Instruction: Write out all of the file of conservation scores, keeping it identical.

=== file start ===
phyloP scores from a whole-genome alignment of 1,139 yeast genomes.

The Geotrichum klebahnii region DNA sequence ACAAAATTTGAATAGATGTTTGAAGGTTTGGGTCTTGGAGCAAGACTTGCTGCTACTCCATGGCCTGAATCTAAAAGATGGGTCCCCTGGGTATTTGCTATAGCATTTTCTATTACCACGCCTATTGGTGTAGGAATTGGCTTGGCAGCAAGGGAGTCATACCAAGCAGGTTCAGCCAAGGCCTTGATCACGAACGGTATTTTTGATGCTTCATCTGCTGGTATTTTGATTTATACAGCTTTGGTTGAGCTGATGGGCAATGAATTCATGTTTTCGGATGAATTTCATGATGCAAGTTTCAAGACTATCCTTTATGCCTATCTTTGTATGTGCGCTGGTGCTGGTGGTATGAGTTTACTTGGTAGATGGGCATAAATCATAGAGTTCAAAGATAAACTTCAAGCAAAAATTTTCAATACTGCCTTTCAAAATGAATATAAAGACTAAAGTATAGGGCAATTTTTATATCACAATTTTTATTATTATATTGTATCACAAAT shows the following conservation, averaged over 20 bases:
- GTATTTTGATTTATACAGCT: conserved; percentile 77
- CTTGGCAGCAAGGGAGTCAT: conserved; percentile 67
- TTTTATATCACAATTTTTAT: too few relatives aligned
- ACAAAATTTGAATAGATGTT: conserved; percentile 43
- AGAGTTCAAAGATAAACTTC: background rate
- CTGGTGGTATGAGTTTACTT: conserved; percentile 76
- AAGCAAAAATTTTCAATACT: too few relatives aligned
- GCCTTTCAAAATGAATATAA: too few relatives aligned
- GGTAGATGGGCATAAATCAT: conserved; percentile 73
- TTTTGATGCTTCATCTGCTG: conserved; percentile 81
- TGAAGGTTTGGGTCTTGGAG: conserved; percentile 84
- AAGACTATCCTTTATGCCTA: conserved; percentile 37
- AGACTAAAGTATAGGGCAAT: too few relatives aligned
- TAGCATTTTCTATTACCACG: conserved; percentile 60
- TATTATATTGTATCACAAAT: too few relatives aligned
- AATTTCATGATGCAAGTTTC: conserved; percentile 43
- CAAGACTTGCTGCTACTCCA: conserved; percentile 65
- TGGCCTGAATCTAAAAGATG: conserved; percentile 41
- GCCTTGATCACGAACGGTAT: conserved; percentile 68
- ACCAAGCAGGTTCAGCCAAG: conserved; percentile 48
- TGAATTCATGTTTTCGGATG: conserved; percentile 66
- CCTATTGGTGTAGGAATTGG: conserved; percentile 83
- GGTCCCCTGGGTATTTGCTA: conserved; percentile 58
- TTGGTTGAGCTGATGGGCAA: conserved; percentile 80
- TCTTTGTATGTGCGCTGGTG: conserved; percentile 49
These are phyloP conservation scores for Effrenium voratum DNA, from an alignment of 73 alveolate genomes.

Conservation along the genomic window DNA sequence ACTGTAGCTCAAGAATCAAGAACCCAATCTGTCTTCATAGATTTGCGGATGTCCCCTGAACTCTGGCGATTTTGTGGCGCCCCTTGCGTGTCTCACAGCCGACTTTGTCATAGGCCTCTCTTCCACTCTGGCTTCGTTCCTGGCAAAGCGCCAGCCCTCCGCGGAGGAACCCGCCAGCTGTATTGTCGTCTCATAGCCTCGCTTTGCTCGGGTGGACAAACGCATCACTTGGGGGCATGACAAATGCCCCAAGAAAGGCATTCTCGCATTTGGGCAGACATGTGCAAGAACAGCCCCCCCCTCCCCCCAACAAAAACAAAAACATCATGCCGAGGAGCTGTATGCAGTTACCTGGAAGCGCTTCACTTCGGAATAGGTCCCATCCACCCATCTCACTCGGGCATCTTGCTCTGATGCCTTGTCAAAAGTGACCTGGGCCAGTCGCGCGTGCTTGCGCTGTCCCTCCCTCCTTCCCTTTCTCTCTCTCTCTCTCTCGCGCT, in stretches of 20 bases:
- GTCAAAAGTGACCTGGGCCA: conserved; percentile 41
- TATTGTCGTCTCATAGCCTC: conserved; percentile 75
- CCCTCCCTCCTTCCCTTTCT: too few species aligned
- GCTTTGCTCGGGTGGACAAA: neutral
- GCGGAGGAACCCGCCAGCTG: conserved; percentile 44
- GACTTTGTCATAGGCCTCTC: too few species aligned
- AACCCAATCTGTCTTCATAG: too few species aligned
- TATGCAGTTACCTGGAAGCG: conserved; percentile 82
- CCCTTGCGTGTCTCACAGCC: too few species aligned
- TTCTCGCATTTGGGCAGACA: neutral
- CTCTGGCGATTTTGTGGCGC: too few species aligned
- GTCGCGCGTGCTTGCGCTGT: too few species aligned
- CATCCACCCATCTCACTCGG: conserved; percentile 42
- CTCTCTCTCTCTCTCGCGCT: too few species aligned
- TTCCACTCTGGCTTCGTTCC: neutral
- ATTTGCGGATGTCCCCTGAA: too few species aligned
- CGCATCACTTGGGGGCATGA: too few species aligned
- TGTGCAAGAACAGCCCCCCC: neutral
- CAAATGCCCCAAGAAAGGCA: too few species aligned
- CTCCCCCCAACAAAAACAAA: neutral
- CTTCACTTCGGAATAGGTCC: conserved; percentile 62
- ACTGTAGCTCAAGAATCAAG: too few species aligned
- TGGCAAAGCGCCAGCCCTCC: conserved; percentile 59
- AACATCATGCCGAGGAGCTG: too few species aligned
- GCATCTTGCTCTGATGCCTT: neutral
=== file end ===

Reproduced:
phyloP scores from a whole-genome alignment of 1,139 yeast genomes.

The Geotrichum klebahnii region DNA sequence ACAAAATTTGAATAGATGTTTGAAGGTTTGGGTCTTGGAGCAAGACTTGCTGCTACTCCATGGCCTGAATCTAAAAGATGGGTCCCCTGGGTATTTGCTATAGCATTTTCTATTACCACGCCTATTGGTGTAGGAATTGGCTTGGCAGCAAGGGAGTCATACCAAGCAGGTTCAGCCAAGGCCTTGATCACGAACGGTATTTTTGATGCTTCATCTGCTGGTATTTTGATTTATACAGCTTTGGTTGAGCTGATGGGCAATGAATTCATGTTTTCGGATGAATTTCATGATGCAAGTTTCAAGACTATCCTTTATGCCTATCTTTGTATGTGCGCTGGTGCTGGTGGTATGAGTTTACTTGGTAGATGGGCATAAATCATAGAGTTCAAAGATAAACTTCAAGCAAAAATTTTCAATACTGCCTTTCAAAATGAATATAAAGACTAAAGTATAGGGCAATTTTTATATCACAATTTTTATTATTATATTGTATCACAAAT shows the following conservation, averaged over 20 bases:
- GTATTTTGATTTATACAGCT: conserved; percentile 77
- CTTGGCAGCAAGGGAGTCAT: conserved; percentile 67
- TTTTATATCACAATTTTTAT: too few relatives aligned
- ACAAAATTTGAATAGATGTT: conserved; percentile 43
- AGAGTTCAAAGATAAACTTC: background rate
- CTGGTGGTATGAGTTTACTT: conserved; percentile 76
- AAGCAAAAATTTTCAATACT: too few relatives aligned
- GCCTTTCAAAATGAATATAA: too few relatives aligned
- GGTAGATGGGCATAAATCAT: conserved; percentile 73
- TTTTGATGCTTCATCTGCTG: conserved; percentile 81
- TGAAGGTTTGGGTCTTGGAG: conserved; percentile 84
- AAGACTATCCTTTATGCCTA: conserved; percentile 37
- AGACTAAAGTATAGGGCAAT: too few relatives aligned
- TAGCATTTTCTATTACCACG: conserved; percentile 60
- TATTATATTGTATCACAAAT: too few relatives aligned
- AATTTCATGATGCAAGTTTC: conserved; percentile 43
- CAAGACTTGCTGCTACTCCA: conserved; percentile 65
- TGGCCTGAATCTAAAAGATG: conserved; percentile 41
- GCCTTGATCACGAACGGTAT: conserved; percentile 68
- ACCAAGCAGGTTCAGCCAAG: conserved; percentile 48
- TGAATTCATGTTTTCGGATG: conserved; percentile 66
- CCTATTGGTGTAGGAATTGG: conserved; percentile 83
- GGTCCCCTGGGTATTTGCTA: conserved; percentile 58
- TTGGTTGAGCTGATGGGCAA: conserved; percentile 80
- TCTTTGTATGTGCGCTGGTG: conserved; percentile 49
These are phyloP conservation scores for Effrenium voratum DNA, from an alignment of 73 alveolate genomes.

Conservation along the genomic window DNA sequence ACTGTAGCTCAAGAATCAAGAACCCAATCTGTCTTCATAGATTTGCGGATGTCCCCTGAACTCTGGCGATTTTGTGGCGCCCCTTGCGTGTCTCACAGCCGACTTTGTCATAGGCCTCTCTTCCACTCTGGCTTCGTTCCTGGCAAAGCGCCAGCCCTCCGCGGAGGAACCCGCCAGCTGTATTGTCGTCTCATAGCCTCGCTTTGCTCGGGTGGACAAACGCATCACTTGGGGGCATGACAAATGCCCCAAGAAAGGCATTCTCGCATTTGGGCAGACATGTGCAAGAACAGCCCCCCCCTCCCCCCAACAAAAACAAAAACATCATGCCGAGGAGCTGTATGCAGTTACCTGGAAGCGCTTCACTTCGGAATAGGTCCCATCCACCCATCTCACTCGGGCATCTTGCTCTGATGCCTTGTCAAAAGTGACCTGGGCCAGTCGCGCGTGCTTGCGCTGTCCCTCCCTCCTTCCCTTTCTCTCTCTCTCTCTCTCGCGCT, in stretches of 20 bases:
- GTCAAAAGTGACCTGGGCCA: conserved; percentile 41
- TATTGTCGTCTCATAGCCTC: conserved; percentile 75
- CCCTCCCTCCTTCCCTTTCT: too few species aligned
- GCTTTGCTCGGGTGGACAAA: neutral
- GCGGAGGAACCCGCCAGCTG: conserved; percentile 44
- GACTTTGTCATAGGCCTCTC: too few species aligned
- AACCCAATCTGTCTTCATAG: too few species aligned
- TATGCAGTTACCTGGAAGCG: conserved; percentile 82
- CCCTTGCGTGTCTCACAGCC: too few species aligned
- TTCTCGCATTTGGGCAGACA: neutral
- CTCTGGCGATTTTGTGGCGC: too few species aligned
- GTCGCGCGTGCTTGCGCTGT: too few species aligned
- CATCCACCCATCTCACTCGG: conserved; percentile 42
- CTCTCTCTCTCTCTCGCGCT: too few species aligned
- TTCCACTCTGGCTTCGTTCC: neutral
- ATTTGCGGATGTCCCCTGAA: too few species aligned
- CGCATCACTTGGGGGCATGA: too few species aligned
- TGTGCAAGAACAGCCCCCCC: neutral
- CAAATGCCCCAAGAAAGGCA: too few species aligned
- CTCCCCCCAACAAAAACAAA: neutral
- CTTCACTTCGGAATAGGTCC: conserved; percentile 62
- ACTGTAGCTCAAGAATCAAG: too few species aligned
- TGGCAAAGCGCCAGCCCTCC: conserved; percentile 59
- AACATCATGCCGAGGAGCTG: too few species aligned
- GCATCTTGCTCTGATGCCTT: neutral